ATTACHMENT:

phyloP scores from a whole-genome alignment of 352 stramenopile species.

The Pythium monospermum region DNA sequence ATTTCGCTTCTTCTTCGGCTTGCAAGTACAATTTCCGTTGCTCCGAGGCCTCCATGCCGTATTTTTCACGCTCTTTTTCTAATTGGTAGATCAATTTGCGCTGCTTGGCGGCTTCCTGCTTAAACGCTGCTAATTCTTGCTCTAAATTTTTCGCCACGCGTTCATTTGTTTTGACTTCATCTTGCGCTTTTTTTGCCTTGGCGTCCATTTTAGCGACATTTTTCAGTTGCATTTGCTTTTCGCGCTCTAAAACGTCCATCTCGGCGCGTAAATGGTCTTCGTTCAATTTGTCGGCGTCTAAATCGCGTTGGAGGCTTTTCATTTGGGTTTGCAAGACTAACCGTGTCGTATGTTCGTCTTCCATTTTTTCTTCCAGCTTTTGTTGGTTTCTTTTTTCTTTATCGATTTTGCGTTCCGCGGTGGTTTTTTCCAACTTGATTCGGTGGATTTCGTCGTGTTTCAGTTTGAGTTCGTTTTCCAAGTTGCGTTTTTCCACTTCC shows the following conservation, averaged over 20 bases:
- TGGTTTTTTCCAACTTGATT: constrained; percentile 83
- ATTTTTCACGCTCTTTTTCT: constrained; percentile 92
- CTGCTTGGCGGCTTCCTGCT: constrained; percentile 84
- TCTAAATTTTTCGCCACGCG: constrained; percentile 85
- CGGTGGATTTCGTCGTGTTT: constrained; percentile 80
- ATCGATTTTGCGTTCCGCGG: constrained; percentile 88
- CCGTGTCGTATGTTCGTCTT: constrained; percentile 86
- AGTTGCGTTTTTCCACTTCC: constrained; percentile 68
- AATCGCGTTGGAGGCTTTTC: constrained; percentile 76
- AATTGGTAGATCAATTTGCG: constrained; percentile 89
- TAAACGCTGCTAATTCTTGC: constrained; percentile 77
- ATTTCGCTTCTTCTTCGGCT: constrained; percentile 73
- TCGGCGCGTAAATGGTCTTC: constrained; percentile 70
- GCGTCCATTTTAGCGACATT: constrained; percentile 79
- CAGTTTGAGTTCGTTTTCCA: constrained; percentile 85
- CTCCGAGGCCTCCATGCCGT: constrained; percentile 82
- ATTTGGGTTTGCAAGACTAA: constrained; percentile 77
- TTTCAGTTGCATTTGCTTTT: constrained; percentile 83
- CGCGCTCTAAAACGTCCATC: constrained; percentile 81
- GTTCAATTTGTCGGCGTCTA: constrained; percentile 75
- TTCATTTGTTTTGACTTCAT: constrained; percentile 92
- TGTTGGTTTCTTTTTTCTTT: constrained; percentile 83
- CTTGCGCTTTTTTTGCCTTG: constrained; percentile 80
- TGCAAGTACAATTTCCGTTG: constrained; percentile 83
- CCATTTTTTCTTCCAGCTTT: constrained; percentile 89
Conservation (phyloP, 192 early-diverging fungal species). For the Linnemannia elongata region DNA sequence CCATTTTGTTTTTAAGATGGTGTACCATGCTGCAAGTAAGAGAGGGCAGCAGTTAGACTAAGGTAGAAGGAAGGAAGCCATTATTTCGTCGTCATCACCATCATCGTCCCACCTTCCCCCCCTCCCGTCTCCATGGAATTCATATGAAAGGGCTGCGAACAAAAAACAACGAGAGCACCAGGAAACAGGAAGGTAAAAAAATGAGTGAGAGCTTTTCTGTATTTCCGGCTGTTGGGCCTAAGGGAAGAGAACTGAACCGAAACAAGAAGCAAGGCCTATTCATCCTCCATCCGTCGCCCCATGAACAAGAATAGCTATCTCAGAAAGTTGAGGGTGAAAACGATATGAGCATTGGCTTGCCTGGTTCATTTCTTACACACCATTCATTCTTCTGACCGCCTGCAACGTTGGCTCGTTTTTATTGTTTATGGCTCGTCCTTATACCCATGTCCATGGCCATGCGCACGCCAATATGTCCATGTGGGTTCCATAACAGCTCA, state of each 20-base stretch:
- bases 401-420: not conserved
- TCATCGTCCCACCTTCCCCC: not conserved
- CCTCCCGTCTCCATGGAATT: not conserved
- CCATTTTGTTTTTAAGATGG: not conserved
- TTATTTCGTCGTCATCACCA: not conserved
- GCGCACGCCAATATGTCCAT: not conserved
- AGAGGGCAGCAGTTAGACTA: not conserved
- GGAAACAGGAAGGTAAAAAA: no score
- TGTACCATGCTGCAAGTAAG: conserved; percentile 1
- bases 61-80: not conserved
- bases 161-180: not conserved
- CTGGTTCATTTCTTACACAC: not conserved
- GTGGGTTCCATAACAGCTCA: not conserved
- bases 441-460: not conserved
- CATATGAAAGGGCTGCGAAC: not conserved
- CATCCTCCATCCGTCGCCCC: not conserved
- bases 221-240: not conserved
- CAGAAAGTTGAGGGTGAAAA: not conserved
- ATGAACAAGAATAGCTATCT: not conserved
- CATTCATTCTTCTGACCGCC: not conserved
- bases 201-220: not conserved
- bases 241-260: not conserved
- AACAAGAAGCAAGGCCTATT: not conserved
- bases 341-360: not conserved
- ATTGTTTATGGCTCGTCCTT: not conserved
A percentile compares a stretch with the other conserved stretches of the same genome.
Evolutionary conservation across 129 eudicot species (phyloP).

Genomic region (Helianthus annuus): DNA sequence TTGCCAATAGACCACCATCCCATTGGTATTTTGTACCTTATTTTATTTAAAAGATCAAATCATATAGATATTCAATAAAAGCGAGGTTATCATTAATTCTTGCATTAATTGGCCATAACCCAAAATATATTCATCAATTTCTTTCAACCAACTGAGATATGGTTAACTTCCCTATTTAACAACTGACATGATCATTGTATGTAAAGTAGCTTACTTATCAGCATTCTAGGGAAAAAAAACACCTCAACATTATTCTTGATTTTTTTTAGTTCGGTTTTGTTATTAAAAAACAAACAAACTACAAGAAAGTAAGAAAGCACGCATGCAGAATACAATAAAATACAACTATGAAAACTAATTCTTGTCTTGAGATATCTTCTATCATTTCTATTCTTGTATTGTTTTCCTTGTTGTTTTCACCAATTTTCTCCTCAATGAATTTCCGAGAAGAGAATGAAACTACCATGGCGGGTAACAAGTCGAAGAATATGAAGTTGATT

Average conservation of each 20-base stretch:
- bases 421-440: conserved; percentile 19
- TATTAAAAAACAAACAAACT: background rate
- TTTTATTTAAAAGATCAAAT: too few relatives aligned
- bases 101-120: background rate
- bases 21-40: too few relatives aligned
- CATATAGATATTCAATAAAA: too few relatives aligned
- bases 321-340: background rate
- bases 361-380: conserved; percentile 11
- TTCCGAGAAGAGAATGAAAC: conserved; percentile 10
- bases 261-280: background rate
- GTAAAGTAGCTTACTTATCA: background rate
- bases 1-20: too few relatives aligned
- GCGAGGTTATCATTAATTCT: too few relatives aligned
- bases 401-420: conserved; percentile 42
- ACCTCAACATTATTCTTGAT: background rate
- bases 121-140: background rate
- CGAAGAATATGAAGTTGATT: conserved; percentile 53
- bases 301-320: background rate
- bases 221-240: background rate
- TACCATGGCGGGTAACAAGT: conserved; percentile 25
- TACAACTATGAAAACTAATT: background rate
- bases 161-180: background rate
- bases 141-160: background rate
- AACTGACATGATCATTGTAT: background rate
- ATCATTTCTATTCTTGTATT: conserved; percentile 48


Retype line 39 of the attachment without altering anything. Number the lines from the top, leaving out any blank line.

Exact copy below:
- bases 161-180: not conserved